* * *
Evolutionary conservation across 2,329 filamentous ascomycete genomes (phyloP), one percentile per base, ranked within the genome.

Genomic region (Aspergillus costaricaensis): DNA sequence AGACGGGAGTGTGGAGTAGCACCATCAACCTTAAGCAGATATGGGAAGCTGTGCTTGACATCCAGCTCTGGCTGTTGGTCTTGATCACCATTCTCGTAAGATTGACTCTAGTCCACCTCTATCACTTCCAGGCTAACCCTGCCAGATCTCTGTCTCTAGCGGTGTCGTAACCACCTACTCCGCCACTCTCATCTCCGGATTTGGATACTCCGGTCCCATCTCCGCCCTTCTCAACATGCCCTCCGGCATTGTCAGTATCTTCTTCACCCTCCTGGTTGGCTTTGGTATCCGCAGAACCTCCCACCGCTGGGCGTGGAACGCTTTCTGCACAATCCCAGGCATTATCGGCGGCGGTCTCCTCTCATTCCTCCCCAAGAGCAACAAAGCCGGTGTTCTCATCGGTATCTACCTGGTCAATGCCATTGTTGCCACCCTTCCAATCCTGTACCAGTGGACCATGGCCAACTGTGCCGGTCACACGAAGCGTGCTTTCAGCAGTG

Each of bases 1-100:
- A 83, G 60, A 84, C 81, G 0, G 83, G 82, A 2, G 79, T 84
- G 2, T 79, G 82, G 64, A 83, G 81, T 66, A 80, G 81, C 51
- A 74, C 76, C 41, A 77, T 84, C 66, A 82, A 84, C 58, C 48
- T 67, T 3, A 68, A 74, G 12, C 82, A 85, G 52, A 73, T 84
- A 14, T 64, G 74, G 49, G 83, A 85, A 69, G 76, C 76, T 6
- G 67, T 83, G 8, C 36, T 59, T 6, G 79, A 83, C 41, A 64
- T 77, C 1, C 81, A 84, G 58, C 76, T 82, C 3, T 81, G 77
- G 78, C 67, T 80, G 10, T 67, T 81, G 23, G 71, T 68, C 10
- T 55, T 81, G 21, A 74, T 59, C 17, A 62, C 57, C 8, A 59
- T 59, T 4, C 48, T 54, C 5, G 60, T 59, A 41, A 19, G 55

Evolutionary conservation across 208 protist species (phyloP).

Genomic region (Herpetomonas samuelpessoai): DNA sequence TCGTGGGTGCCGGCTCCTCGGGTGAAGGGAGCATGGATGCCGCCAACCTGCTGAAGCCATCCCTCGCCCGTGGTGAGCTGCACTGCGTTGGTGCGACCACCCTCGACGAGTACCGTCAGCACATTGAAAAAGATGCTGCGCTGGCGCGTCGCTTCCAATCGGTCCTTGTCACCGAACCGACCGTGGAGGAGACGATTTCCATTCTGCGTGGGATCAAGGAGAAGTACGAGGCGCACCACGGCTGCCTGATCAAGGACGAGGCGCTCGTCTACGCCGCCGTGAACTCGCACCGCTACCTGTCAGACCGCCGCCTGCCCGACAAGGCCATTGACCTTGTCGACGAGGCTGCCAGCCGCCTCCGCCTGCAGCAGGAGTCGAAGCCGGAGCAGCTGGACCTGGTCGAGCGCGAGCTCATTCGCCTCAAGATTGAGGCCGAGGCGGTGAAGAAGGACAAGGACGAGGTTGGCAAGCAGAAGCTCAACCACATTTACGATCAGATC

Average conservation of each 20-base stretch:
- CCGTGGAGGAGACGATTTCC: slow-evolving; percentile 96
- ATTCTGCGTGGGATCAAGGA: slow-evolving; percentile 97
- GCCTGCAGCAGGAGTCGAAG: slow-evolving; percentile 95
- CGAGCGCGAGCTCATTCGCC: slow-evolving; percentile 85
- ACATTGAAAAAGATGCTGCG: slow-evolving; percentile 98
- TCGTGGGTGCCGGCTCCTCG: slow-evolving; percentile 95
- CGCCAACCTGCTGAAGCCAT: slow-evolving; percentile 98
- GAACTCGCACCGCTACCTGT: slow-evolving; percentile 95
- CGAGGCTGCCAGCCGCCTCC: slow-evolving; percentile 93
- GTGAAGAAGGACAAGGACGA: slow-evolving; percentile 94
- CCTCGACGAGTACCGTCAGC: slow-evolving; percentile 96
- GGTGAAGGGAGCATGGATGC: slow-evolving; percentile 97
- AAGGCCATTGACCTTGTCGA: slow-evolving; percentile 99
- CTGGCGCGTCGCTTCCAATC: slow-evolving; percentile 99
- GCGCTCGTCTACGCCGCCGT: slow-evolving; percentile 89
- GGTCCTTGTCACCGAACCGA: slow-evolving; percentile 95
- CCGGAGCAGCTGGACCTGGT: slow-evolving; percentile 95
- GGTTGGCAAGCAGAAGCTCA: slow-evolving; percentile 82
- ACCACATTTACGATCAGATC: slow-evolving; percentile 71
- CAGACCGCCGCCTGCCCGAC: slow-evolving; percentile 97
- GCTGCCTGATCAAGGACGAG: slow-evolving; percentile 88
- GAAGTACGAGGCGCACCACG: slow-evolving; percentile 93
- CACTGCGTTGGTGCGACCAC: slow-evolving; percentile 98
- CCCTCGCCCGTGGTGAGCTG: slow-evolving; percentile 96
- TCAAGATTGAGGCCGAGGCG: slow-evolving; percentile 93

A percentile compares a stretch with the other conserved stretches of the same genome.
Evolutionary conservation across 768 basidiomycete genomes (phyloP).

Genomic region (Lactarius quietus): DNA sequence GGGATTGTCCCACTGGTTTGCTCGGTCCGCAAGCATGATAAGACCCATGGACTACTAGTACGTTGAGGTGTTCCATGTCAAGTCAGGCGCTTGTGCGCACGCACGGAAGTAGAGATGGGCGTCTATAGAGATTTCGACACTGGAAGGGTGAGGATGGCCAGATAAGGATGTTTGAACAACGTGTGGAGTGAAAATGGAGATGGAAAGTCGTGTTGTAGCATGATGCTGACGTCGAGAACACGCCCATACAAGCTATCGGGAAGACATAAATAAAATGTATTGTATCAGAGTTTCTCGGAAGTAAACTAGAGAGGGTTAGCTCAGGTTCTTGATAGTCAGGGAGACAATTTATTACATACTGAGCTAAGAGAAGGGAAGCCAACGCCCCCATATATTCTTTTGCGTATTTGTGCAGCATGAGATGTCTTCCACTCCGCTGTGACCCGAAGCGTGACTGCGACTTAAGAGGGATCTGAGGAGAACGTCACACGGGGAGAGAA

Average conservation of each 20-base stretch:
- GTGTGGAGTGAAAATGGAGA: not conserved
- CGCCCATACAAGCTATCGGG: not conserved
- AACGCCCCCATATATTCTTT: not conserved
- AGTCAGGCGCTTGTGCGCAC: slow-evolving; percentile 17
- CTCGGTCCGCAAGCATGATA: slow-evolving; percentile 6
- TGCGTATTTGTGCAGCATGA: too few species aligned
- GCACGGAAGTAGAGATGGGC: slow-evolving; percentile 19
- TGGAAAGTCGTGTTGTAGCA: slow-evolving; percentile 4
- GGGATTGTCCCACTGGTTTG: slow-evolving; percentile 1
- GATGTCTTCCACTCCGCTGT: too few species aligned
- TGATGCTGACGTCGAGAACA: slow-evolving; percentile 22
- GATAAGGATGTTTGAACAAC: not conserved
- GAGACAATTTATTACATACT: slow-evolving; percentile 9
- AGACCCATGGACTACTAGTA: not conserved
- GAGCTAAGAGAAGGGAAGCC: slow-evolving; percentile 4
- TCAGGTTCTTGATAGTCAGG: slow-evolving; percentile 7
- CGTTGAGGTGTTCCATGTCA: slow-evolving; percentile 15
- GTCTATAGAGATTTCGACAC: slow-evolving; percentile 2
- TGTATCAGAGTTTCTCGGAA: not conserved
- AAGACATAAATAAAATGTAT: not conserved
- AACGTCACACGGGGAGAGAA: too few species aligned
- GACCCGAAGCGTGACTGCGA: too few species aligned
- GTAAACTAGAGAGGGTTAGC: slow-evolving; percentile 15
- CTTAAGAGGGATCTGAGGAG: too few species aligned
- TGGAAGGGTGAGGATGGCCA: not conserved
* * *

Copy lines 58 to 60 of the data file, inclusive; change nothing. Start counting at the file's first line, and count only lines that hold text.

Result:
- GAGACAATTTATTACATACT: slow-evolving; percentile 9
- AGACCCATGGACTACTAGTA: not conserved
- GAGCTAAGAGAAGGGAAGCC: slow-evolving; percentile 4